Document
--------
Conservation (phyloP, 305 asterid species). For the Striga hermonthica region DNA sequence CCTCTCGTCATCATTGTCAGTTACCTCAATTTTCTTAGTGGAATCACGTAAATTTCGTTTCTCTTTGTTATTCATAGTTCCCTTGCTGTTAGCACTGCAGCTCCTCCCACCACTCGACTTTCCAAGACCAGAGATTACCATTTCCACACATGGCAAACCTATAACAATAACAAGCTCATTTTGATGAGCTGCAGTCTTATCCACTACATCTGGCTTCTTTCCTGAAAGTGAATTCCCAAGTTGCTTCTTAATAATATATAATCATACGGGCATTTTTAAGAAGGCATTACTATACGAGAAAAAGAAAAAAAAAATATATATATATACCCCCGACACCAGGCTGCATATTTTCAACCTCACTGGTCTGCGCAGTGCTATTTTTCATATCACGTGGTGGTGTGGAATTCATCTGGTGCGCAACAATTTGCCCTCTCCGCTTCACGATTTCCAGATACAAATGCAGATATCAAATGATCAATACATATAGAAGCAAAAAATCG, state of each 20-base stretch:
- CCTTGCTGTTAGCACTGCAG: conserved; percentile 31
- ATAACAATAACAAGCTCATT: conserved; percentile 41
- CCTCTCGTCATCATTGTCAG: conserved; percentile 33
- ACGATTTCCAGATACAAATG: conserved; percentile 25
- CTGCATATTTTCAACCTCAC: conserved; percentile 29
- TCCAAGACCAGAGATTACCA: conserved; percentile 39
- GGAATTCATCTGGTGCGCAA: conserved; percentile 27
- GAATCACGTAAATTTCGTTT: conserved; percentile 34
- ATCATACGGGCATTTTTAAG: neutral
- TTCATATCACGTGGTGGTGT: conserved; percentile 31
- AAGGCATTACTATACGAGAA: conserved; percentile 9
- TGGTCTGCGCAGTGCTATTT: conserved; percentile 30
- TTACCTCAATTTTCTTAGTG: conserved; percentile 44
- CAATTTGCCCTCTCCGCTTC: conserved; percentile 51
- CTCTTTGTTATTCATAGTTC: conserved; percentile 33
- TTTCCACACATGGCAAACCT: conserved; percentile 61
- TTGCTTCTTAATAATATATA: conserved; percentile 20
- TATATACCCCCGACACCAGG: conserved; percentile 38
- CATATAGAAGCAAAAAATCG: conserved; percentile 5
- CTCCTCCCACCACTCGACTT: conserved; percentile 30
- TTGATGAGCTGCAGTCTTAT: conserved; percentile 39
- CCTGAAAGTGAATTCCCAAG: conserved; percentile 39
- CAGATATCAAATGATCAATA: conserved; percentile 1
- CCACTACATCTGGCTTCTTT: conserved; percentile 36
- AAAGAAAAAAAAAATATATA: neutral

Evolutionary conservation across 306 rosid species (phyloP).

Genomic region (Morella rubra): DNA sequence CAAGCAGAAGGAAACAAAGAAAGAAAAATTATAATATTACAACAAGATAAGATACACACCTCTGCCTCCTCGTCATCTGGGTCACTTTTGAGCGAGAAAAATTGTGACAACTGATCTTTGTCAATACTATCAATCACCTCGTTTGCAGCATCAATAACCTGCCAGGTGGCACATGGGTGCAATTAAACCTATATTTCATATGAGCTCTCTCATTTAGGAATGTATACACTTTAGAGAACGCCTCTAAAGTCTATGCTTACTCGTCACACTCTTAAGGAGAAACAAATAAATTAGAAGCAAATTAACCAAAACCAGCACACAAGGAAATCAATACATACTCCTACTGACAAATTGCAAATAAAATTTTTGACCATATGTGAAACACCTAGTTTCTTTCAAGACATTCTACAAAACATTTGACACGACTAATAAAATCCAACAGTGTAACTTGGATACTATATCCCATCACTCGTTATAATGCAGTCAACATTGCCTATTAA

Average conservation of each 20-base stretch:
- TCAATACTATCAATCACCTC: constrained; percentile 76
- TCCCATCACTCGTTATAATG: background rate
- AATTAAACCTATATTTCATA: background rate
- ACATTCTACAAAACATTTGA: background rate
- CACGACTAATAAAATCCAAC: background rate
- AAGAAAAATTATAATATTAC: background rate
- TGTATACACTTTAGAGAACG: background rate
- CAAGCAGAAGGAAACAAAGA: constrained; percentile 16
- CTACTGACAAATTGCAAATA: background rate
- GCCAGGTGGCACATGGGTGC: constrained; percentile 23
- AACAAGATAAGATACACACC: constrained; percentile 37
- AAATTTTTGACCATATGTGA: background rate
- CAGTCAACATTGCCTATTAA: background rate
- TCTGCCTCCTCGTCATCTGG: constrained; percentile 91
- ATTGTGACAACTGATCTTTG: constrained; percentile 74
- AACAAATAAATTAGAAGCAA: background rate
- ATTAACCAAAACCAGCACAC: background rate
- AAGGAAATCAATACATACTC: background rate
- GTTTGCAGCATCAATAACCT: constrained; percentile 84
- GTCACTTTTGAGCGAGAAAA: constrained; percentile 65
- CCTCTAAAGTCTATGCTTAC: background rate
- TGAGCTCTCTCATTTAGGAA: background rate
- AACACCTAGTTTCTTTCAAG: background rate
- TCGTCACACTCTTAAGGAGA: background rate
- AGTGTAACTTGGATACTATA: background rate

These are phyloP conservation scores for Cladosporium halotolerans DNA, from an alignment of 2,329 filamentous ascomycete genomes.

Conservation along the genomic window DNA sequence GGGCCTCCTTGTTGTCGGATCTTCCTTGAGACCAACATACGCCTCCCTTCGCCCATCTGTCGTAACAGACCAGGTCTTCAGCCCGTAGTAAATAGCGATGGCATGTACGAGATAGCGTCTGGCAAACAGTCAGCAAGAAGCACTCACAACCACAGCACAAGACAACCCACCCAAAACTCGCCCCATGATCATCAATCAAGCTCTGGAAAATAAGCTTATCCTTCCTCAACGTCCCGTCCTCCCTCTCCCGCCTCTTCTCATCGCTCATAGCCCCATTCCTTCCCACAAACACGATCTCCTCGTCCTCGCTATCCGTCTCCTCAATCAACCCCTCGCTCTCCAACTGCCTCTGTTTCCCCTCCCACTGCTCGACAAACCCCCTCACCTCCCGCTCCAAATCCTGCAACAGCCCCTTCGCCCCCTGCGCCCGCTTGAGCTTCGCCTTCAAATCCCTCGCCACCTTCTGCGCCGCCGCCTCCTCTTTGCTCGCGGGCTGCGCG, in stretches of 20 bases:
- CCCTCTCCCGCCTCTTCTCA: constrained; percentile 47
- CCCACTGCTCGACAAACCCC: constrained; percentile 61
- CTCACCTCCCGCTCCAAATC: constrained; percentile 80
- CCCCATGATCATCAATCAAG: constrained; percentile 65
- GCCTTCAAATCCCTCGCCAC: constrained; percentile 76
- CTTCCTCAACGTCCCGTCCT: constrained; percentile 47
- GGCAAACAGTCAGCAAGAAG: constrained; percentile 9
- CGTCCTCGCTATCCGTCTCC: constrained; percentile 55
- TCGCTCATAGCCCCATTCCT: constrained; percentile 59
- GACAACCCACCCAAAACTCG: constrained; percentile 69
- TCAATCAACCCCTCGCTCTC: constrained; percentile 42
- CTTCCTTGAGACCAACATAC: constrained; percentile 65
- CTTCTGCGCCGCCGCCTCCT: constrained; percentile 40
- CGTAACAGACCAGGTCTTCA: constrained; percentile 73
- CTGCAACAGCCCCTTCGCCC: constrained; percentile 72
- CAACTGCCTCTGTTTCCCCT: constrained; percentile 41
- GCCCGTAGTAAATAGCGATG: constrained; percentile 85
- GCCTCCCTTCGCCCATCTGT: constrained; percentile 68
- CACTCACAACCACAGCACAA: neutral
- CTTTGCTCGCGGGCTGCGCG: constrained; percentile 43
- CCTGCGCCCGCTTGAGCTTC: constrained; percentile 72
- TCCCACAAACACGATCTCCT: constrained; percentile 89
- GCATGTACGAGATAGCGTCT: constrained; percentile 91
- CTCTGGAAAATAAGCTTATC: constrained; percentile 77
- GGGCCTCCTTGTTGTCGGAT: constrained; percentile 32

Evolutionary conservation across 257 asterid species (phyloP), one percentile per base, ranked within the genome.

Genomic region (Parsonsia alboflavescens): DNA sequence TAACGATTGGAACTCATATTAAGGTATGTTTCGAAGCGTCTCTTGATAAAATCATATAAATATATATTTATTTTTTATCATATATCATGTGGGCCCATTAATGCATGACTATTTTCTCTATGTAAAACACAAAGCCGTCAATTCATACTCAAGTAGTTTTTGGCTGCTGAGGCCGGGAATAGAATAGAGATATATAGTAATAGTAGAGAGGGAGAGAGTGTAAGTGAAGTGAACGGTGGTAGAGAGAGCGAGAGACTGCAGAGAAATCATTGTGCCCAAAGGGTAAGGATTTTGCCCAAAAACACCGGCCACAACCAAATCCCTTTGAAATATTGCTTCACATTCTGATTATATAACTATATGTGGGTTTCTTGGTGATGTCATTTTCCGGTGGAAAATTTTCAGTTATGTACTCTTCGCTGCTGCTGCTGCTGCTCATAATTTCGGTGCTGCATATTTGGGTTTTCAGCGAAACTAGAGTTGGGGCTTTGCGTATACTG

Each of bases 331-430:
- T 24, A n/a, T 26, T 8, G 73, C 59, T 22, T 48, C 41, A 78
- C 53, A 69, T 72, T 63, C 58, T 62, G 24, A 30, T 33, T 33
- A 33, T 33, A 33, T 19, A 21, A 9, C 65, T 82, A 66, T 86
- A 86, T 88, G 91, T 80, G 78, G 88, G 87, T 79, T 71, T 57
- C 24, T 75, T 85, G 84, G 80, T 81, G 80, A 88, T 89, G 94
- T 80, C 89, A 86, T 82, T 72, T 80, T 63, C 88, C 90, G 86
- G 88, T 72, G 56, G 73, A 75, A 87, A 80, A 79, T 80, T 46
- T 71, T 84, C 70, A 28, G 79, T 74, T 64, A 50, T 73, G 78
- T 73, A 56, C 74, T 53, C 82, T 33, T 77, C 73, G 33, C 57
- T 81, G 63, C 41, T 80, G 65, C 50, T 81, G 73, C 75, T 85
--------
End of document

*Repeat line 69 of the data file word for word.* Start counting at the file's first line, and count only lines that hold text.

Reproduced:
- CTTCTGCGCCGCCGCCTCCT: constrained; percentile 40